PAUL McCarthy  - 28, American philosophy professor, ANNE's husband

 

PLACE AND TIME: Marburg, Germany, 1923.

 

SCENE 1: HANNAH'S ATTIC ROOM. 

Blackout. Crackling of fire and ticking of clock punctuates the silent darkness. Then soft klezmer music fades in. As the lights come on, we see HANNAH blowing at the logs in the stove, resuscitating the flickering flames. Piles of books on the table and on the floor. ANNE stirs a pot of chocolate on the stove, dips in the ladle, blows at it and offers it to HANNAH.

HANNAH (slurping from the ladle)  Anne, I’m telling you… darn, it’s burning… doesn’t taste like yours.

(HANNAH ladles some more, they both blow at it, then HANNAH offers it to ANNE.)

ANNE (savoring)  Umm... Perhaps the milk or the cocoa is not quite the same. It looks the same, but it’s different. -- ( raptured) Like Paul.

HANNAH  My, aren’t we smitten by this sweet American. 

ANNE  (laughing) I have a sweet tooth, remember? 

HANNAH  Hot chocolate for some, hot Paul for others.

ANNE (offers a spoonful of hot chocolate to HANNAH) Perfect, wouldn’t you say? 

HANNAH (savoring) The real thing. Almost. How long has he been teaching here?

ANNE (peeling an apple) Two years. Superbly. The most popular professor. Except for Heidegger of course.

HANNAH Oh. 

ANNE What?

HANNAH Not you too.

HANNAH  I’m up to here with odes to the ‘greatest professor on earth’, Professor Heidegger. I don’t fall for this sporty philosopher image. (Beat.)  Imagine, taking his skis to class!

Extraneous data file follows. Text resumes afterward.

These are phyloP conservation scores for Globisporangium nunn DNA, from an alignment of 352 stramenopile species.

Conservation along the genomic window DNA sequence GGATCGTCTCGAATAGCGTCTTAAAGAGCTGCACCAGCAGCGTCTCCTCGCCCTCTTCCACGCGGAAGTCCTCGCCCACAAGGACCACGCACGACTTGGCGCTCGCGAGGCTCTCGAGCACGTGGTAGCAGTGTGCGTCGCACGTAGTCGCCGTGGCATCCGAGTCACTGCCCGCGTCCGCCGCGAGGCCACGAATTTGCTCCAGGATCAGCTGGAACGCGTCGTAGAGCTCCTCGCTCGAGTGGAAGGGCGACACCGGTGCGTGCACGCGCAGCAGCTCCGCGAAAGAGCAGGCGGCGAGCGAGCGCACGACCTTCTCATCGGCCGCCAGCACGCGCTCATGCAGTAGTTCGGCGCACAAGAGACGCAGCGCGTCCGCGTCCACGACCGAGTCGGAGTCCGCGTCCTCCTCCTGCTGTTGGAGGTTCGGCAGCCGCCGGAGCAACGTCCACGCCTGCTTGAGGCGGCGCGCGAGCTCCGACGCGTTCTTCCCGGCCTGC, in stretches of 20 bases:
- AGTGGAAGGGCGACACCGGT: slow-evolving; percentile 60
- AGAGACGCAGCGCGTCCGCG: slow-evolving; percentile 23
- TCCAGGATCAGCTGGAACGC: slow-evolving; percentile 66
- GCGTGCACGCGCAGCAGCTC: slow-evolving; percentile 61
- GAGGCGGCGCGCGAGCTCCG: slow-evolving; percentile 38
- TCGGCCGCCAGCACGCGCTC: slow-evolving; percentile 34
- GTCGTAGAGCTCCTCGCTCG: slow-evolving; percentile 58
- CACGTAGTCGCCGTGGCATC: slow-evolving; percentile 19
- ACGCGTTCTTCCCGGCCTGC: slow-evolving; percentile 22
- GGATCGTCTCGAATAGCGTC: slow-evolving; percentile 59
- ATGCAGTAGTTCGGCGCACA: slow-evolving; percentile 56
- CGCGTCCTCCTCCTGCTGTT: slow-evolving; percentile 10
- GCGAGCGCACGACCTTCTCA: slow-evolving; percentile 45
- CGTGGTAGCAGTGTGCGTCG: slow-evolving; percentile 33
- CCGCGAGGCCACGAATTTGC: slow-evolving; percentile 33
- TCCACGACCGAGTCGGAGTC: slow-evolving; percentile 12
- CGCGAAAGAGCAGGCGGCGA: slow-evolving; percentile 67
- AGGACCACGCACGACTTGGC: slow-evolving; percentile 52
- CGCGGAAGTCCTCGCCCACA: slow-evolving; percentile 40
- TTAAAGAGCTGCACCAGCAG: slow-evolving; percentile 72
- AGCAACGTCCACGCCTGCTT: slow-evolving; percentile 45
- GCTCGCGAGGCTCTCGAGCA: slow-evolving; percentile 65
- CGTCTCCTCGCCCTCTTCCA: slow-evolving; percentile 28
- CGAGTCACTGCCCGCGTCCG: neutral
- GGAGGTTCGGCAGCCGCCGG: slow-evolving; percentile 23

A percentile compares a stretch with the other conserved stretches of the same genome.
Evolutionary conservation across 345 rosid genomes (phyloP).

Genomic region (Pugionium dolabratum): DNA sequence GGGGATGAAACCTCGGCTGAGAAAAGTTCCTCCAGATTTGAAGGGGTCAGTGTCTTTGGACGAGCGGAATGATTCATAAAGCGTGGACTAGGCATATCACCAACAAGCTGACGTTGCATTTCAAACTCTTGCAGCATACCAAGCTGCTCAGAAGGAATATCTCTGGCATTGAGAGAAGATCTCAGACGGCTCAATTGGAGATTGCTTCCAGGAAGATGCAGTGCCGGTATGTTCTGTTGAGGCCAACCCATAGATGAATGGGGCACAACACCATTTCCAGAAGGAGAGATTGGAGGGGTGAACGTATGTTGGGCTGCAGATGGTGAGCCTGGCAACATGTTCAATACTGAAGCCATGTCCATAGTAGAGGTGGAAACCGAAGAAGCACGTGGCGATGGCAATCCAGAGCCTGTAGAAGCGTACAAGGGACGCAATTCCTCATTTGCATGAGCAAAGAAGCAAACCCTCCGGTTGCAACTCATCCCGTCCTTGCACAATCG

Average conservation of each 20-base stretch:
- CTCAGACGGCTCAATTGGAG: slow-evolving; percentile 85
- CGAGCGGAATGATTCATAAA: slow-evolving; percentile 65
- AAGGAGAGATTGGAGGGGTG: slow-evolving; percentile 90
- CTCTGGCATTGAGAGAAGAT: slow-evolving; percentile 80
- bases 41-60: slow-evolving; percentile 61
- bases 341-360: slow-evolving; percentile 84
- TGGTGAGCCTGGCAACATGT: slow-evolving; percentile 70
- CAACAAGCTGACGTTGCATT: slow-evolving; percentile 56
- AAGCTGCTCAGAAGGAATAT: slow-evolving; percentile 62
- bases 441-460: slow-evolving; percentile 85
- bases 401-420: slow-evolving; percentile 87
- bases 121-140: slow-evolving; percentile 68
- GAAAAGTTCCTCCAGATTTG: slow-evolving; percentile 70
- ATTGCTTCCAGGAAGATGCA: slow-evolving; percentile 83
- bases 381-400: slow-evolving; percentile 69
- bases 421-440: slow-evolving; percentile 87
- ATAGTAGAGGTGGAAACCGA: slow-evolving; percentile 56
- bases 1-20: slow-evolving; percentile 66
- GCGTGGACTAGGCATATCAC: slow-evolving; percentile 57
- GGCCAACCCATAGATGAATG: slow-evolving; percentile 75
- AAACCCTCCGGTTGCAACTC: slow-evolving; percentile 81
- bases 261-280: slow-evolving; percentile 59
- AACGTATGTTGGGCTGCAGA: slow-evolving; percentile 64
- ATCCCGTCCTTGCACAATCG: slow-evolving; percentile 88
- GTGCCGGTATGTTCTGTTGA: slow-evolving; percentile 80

ANNE  Why not? Paul skied with him many times. Brilliant skier, apparently. Loves giving ski lessons – not just philosophy...

HANNAH   Brilliant skier, brilliant teacher, brilliant philosopher anything else?

(Energetic knock at the door while she speaks. ANNE bolts out of the chair, hurries to answer it.

(PAUL tumbles in with a wicker basket, laughing.)

PAUL  Heidegger, Heidegger, Heidegger. 

PAUL ( kisses ANNE’s forehead tenderly, then hugs HANNAH. To ANNE) You’ve been telling Hannah about the greatest star of modern philosophy, my love? 

HANNAH  Yes, we talked mostly about you, Paul. Did you get cinnamon and cream?

PAUL In the basket, with the challah.

(He puts the shopping on the table by a piles of books and slaps on HANNAH’s HAT. He picks up some of the books – Greek titles, Goethe, a book on Beethoven.)

PAUL (looking through the books) Aristotle... Goethe... Thomas Mann... Beethoven... St Augustine... Kant. Hannah, is there anything at all you haven’t read?

(ANNE snatches the HAT, slaps it on HANNAH, PAUL lurches after her, but she throws it back to ANNE. Finally PAUL snatches it back and slaps it on himself.  Actors ad lib the playful chase.

(ANNE embraces him from behind and snuggles her chin into his neck. HANNAH ladles the steaming chocolate into the mugs.) 

ANNE (sniffing PAUL’s neck)  Hmm. Delicious. You smell so-- 

HANNAH  --sweet?

ANNE (kissing his shivering neck)  Let me warm you up.

(ANNE buries her face in PAUL’s back and blows air into his jumper, resurfacing only to take another deep breath. Watching them, HANNAH whips the cream energetically, walking towards them.)